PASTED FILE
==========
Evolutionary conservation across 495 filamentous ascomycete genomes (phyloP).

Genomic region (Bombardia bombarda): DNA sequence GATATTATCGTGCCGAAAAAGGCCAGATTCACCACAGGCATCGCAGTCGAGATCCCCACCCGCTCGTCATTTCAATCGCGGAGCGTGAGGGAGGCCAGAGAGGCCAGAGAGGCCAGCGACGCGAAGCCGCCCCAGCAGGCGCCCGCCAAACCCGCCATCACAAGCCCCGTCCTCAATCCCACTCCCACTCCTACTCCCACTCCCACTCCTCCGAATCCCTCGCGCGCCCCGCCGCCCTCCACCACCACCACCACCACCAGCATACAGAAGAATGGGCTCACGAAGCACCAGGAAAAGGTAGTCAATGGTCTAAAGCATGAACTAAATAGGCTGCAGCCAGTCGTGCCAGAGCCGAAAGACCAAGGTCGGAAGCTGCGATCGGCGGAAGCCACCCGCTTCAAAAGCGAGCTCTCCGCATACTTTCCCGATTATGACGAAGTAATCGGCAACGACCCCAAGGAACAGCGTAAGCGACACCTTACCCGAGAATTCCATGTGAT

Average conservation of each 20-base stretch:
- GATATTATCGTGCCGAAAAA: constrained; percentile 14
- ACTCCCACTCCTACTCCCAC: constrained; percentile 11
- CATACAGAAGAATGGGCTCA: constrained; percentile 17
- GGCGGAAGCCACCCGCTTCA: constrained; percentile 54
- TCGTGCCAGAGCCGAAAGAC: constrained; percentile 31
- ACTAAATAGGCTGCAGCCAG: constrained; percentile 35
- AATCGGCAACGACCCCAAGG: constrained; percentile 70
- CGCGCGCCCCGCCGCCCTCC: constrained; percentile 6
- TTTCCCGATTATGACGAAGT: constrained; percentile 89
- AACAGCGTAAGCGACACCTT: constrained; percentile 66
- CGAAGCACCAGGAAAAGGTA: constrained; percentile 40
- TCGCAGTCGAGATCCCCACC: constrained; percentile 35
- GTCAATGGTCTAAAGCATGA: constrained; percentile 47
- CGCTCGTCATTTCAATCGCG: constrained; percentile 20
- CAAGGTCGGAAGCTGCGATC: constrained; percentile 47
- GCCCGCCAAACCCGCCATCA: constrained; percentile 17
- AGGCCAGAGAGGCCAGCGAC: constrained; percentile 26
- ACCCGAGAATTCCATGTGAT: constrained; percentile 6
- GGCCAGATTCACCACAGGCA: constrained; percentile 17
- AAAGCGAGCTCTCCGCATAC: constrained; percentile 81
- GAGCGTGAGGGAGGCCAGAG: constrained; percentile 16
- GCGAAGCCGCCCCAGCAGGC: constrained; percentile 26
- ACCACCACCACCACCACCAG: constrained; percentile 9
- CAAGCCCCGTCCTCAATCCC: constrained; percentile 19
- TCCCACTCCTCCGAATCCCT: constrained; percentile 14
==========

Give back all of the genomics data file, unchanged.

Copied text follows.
Evolutionary conservation across 495 filamentous ascomycete genomes (phyloP).

Genomic region (Bombardia bombarda): DNA sequence GATATTATCGTGCCGAAAAAGGCCAGATTCACCACAGGCATCGCAGTCGAGATCCCCACCCGCTCGTCATTTCAATCGCGGAGCGTGAGGGAGGCCAGAGAGGCCAGAGAGGCCAGCGACGCGAAGCCGCCCCAGCAGGCGCCCGCCAAACCCGCCATCACAAGCCCCGTCCTCAATCCCACTCCCACTCCTACTCCCACTCCCACTCCTCCGAATCCCTCGCGCGCCCCGCCGCCCTCCACCACCACCACCACCACCAGCATACAGAAGAATGGGCTCACGAAGCACCAGGAAAAGGTAGTCAATGGTCTAAAGCATGAACTAAATAGGCTGCAGCCAGTCGTGCCAGAGCCGAAAGACCAAGGTCGGAAGCTGCGATCGGCGGAAGCCACCCGCTTCAAAAGCGAGCTCTCCGCATACTTTCCCGATTATGACGAAGTAATCGGCAACGACCCCAAGGAACAGCGTAAGCGACACCTTACCCGAGAATTCCATGTGAT

Average conservation of each 20-base stretch:
- GATATTATCGTGCCGAAAAA: constrained; percentile 14
- ACTCCCACTCCTACTCCCAC: constrained; percentile 11
- CATACAGAAGAATGGGCTCA: constrained; percentile 17
- GGCGGAAGCCACCCGCTTCA: constrained; percentile 54
- TCGTGCCAGAGCCGAAAGAC: constrained; percentile 31
- ACTAAATAGGCTGCAGCCAG: constrained; percentile 35
- AATCGGCAACGACCCCAAGG: constrained; percentile 70
- CGCGCGCCCCGCCGCCCTCC: constrained; percentile 6
- TTTCCCGATTATGACGAAGT: constrained; percentile 89
- AACAGCGTAAGCGACACCTT: constrained; percentile 66
- CGAAGCACCAGGAAAAGGTA: constrained; percentile 40
- TCGCAGTCGAGATCCCCACC: constrained; percentile 35
- GTCAATGGTCTAAAGCATGA: constrained; percentile 47
- CGCTCGTCATTTCAATCGCG: constrained; percentile 20
- CAAGGTCGGAAGCTGCGATC: constrained; percentile 47
- GCCCGCCAAACCCGCCATCA: constrained; percentile 17
- AGGCCAGAGAGGCCAGCGAC: constrained; percentile 26
- ACCCGAGAATTCCATGTGAT: constrained; percentile 6
- GGCCAGATTCACCACAGGCA: constrained; percentile 17
- AAAGCGAGCTCTCCGCATAC: constrained; percentile 81
- GAGCGTGAGGGAGGCCAGAG: constrained; percentile 16
- GCGAAGCCGCCCCAGCAGGC: constrained; percentile 26
- ACCACCACCACCACCACCAG: constrained; percentile 9
- CAAGCCCCGTCCTCAATCCC: constrained; percentile 19
- TCCCACTCCTCCGAATCCCT: constrained; percentile 14